5.3.1: Find the least squares solution of each of the following systems: (...
 5.3.2: For each of your solutions x in Exercise 1: (a) determine the proje...
 5.3.3: For each of the following systems Ax = b, find all least squares so...
 5.3.4: For each of the systems in Exercise 3, determine the projection p o...
 5.3.5: (a) Find the best least squares fit by a linear function to the dat...
 5.3.6: Find the best least squares fit to the data in Exercise 5 by a quad...
 5.3.7: Given a collection of points (x1, y1), (x2, y2), ... , (xn, yn), le...
 5.3.8: The point (x, y) is the center of mass for the collection of points...
 5.3.9: Let A be an m n matrix of rank n and let P = A(AT A) 1AT . (a) Show...
 5.3.10: Let A be an 8 5 matrix of rank 3, and let b be a nonzero vector in ...
 5.3.11: Let P = A(AT A) 1AT , where A is an m n matrix of rank n. (a) Show ...
 5.3.12: Show that if A I O AT x r = b 0 then x is a least squares solution ...
 5.3.13: Let A Rmn and let x be a solution of the least squares problem Ax =...
 5.3.14: Find the equation of the circle that gives the best least squares c...
 5.3.15: Suppose that in the search procedure described in Example 4, the se...
Solutions for Chapter 5.3: Least Squares Problems
Full solutions for Linear Algebra with Applications  9th Edition
ISBN: 9780321962218
Solutions for Chapter 5.3: Least Squares Problems
Get Full SolutionsSince 15 problems in chapter 5.3: Least Squares Problems have been answered, more than 12006 students have viewed full stepbystep solutions from this chapter. This textbook survival guide was created for the textbook: Linear Algebra with Applications, edition: 9. This expansive textbook survival guide covers the following chapters and their solutions. Linear Algebra with Applications was written by and is associated to the ISBN: 9780321962218. Chapter 5.3: Least Squares Problems includes 15 full stepbystep solutions.

Basis for V.
Independent vectors VI, ... , v d whose linear combinations give each vector in V as v = CIVI + ... + CdVd. V has many bases, each basis gives unique c's. A vector space has many bases!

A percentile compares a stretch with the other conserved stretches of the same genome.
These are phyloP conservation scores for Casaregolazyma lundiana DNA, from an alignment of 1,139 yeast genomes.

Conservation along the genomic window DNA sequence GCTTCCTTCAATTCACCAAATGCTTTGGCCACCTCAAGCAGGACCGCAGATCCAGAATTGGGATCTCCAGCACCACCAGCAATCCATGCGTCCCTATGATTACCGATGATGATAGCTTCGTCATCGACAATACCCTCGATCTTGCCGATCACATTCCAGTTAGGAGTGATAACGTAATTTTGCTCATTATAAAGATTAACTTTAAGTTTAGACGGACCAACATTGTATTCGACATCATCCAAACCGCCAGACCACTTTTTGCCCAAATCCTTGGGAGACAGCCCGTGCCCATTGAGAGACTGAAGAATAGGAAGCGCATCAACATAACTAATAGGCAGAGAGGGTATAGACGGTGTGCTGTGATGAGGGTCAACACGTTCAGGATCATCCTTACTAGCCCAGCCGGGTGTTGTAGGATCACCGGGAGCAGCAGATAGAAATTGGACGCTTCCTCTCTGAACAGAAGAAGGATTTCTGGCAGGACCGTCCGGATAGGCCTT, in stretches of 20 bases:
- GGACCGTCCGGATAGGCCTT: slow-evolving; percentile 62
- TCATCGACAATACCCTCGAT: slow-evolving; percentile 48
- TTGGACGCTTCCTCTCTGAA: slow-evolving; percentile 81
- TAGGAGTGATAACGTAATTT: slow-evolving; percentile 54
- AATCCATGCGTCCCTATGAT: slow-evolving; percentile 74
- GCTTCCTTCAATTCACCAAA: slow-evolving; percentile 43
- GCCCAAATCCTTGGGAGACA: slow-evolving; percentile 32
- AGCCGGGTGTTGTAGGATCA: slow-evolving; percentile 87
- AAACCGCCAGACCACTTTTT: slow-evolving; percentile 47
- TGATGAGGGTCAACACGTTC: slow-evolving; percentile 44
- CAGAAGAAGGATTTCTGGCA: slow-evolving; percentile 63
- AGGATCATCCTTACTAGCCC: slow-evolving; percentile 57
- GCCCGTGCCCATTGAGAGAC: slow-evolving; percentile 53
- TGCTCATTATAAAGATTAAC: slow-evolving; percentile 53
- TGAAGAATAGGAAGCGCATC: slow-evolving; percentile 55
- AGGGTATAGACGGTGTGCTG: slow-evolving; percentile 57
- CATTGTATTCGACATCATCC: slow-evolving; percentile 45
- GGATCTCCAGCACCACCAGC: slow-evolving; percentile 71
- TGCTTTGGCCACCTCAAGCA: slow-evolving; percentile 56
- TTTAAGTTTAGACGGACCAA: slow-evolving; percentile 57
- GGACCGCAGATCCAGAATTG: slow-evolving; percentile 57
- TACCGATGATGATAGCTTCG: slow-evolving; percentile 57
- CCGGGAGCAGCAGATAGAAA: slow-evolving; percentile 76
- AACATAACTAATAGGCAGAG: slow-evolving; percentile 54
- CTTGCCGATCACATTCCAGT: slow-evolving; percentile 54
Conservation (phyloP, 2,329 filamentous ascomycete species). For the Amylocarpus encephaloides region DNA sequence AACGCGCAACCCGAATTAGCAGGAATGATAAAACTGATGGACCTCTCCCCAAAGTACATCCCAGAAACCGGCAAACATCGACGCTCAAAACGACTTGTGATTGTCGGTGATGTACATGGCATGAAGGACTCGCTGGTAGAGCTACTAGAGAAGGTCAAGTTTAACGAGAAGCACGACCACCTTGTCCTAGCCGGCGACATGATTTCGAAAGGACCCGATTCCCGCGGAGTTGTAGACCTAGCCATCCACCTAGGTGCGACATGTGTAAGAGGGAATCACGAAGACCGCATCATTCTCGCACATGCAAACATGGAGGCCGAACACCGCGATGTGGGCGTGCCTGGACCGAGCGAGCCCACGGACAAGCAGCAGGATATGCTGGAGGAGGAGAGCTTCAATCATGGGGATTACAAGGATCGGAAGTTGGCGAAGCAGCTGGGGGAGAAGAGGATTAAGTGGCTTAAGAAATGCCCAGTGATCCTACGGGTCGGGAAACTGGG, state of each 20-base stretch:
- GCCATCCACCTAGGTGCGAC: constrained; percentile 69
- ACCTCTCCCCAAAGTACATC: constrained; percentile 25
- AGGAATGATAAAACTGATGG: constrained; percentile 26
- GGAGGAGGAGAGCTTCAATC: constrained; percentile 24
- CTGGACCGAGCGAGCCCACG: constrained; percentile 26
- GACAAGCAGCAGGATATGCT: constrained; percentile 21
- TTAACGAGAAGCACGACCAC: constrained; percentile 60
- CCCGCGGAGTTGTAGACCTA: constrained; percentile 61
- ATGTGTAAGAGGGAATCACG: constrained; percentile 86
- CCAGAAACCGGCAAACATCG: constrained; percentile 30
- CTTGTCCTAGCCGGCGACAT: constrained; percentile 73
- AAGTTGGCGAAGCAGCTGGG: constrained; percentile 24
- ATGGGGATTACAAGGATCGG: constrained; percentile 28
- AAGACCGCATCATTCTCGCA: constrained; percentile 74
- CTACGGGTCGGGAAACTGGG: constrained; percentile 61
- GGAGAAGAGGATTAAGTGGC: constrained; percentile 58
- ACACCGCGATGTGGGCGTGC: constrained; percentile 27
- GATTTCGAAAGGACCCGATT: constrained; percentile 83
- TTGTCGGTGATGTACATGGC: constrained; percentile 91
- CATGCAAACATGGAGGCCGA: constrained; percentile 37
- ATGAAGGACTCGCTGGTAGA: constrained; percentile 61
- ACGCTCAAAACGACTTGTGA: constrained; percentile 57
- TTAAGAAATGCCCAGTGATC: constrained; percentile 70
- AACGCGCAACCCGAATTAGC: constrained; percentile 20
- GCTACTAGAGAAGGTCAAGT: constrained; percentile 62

Column space C (A) =
space of all combinations of the columns of A.

Condition number
cond(A) = c(A) = IIAIlIIAIII = amaxlamin. In Ax = b, the relative change Ilox III Ilx II is less than cond(A) times the relative change Ilob III lib II· Condition numbers measure the sensitivity of the output to change in the input.

Fourier matrix F.
Entries Fjk = e21Cijk/n give orthogonal columns FT F = nI. Then y = Fe is the (inverse) Discrete Fourier Transform Y j = L cke21Cijk/n.

Full column rank r = n.
Independent columns, N(A) = {O}, no free variables.

Full row rank r = m.
Independent rows, at least one solution to Ax = b, column space is all of Rm. Full rank means full column rank or full row rank.

Hankel matrix H.
Constant along each antidiagonal; hij depends on i + j.

Identity matrix I (or In).
Diagonal entries = 1, offdiagonal entries = 0.

Incidence matrix of a directed graph.
The m by n edgenode incidence matrix has a row for each edge (node i to node j), with entries 1 and 1 in columns i and j .

Network.
A directed graph that has constants Cl, ... , Cm associated with the edges.

Nilpotent matrix N.
Some power of N is the zero matrix, N k = o. The only eigenvalue is A = 0 (repeated n times). Examples: triangular matrices with zero diagonal.

Permutation matrix P.
There are n! orders of 1, ... , n. The n! P 's have the rows of I in those orders. P A puts the rows of A in the same order. P is even or odd (det P = 1 or 1) based on the number of row exchanges to reach I.

Pivot.
The diagonal entry (first nonzero) at the time when a row is used in elimination.

Projection p = a(aTblaTa) onto the line through a.
P = aaT laTa has rank l.

Random matrix rand(n) or randn(n).
MATLAB creates a matrix with random entries, uniformly distributed on [0 1] for rand and standard normal distribution for randn.

Right inverse A+.
If A has full row rank m, then A+ = AT(AAT)l has AA+ = 1m.

Similar matrices A and B.
Every B = MI AM has the same eigenvalues as A.

Stiffness matrix
If x gives the movements of the nodes, K x gives the internal forces. K = ATe A where C has spring constants from Hooke's Law and Ax = stretching.

Triangle inequality II u + v II < II u II + II v II.
For matrix norms II A + B II < II A II + II B II·

Tridiagonal matrix T: tij = 0 if Ii  j I > 1.
T 1 has rank 1 above and below diagonal.